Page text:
6) Say “yes”

When contemplating saying yes or no an adventure, just say yes! What’s the worst that could happen? Saying “yes” is the start of something new, and whatever it leads you to will be good for your soul and growth as a person. My biggest regret when traveling was the fact that I didn’t embrace the opportunities that were right in front of me. I missed out on some great times that I wish I could have been a part of because I said no. Part of the reason we choose to not do certain things is because we’re scared of something. Saying “yes” helps you overcome fear and insecurity. You can be lead to experience unpredictable joys that you may have not known were possible.

perhapiness

When you embrace the unknown, random areas of life open up and soon become reality. By consciously shifting your perception of something, the opportunities are endless and the doors open to reveal what you truly desire. Traveling is one of the greatest freedoms you have so trust your intuition and welcome the adventure! If you go against the unknown, you are closing yourself off from a field of infinite possibilities. Most of the things you worry about never end up happening, therefore, welcome the perhappiness.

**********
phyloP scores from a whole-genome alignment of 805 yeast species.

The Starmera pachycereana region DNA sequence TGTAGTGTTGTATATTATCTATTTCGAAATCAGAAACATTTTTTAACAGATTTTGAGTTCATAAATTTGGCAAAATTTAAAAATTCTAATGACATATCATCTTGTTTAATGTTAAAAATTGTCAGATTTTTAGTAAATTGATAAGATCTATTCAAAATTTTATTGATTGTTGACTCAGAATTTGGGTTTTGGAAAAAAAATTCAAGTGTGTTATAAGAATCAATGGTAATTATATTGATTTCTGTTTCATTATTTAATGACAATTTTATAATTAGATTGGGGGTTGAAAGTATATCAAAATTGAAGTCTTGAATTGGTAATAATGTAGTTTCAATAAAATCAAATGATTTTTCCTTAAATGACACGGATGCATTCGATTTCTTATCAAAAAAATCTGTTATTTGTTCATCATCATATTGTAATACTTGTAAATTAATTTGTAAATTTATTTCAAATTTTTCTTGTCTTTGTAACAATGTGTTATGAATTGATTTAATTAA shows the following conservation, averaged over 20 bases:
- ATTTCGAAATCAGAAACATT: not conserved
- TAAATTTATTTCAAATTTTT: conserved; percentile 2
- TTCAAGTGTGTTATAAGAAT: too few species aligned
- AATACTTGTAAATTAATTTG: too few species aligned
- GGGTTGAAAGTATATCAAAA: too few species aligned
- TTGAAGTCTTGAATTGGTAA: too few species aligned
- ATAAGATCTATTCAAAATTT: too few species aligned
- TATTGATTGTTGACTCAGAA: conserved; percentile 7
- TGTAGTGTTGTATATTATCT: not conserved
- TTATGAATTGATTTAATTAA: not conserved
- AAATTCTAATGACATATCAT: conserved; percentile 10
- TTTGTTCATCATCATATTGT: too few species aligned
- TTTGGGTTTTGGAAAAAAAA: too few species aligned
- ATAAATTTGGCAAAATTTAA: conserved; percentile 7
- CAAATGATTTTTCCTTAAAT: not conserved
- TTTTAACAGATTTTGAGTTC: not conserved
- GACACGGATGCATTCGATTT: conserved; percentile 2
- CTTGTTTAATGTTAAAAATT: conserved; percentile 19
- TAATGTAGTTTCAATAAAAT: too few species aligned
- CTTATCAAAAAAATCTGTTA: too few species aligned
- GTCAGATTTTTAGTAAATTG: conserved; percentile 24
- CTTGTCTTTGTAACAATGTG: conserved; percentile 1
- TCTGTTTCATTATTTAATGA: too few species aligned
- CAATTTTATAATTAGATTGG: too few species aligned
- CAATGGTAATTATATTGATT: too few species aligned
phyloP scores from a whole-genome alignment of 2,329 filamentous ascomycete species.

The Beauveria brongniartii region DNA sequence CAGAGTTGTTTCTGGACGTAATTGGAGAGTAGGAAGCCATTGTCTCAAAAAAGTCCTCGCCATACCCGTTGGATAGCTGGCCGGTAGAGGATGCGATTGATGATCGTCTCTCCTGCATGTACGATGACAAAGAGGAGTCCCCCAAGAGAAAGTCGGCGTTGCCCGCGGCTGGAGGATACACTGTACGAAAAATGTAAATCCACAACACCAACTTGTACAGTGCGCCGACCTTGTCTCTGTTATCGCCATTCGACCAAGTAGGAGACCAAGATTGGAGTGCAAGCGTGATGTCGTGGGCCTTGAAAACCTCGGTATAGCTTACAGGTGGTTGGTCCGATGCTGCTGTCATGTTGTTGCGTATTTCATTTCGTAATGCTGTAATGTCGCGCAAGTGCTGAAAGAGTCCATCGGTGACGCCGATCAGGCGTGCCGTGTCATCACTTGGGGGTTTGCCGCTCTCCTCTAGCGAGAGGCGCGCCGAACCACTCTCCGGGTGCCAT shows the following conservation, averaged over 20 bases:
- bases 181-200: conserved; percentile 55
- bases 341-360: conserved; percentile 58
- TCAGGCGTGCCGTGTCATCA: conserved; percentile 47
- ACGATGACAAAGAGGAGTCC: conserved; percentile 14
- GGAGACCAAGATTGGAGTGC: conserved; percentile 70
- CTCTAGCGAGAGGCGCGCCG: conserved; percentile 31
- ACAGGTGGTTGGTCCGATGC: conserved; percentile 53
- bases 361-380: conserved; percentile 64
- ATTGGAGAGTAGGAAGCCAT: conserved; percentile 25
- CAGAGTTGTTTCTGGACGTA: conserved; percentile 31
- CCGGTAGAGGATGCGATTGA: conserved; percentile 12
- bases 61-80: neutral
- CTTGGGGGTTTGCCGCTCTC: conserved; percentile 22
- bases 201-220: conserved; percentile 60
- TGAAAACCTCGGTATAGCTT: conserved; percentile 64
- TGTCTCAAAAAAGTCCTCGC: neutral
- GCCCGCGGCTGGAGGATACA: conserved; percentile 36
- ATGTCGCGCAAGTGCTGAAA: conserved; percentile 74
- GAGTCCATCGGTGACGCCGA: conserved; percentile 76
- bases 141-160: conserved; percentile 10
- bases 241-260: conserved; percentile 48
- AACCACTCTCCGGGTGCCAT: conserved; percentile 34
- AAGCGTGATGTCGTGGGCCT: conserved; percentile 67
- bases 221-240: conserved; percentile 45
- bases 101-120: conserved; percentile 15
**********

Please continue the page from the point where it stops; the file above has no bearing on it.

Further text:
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2 thoughts on “Embracing the Unknown

  1. Great advice, though I very often rely on other people by accident. I try to be organised and independent, but occasionally you get caught out and it’s good to be able to trust sometimes. I love writing in a journal too. So much nicer with pen and paper, sometimes I forget to do it with all the time I spend blogging instead, but I think it’s good for your soul.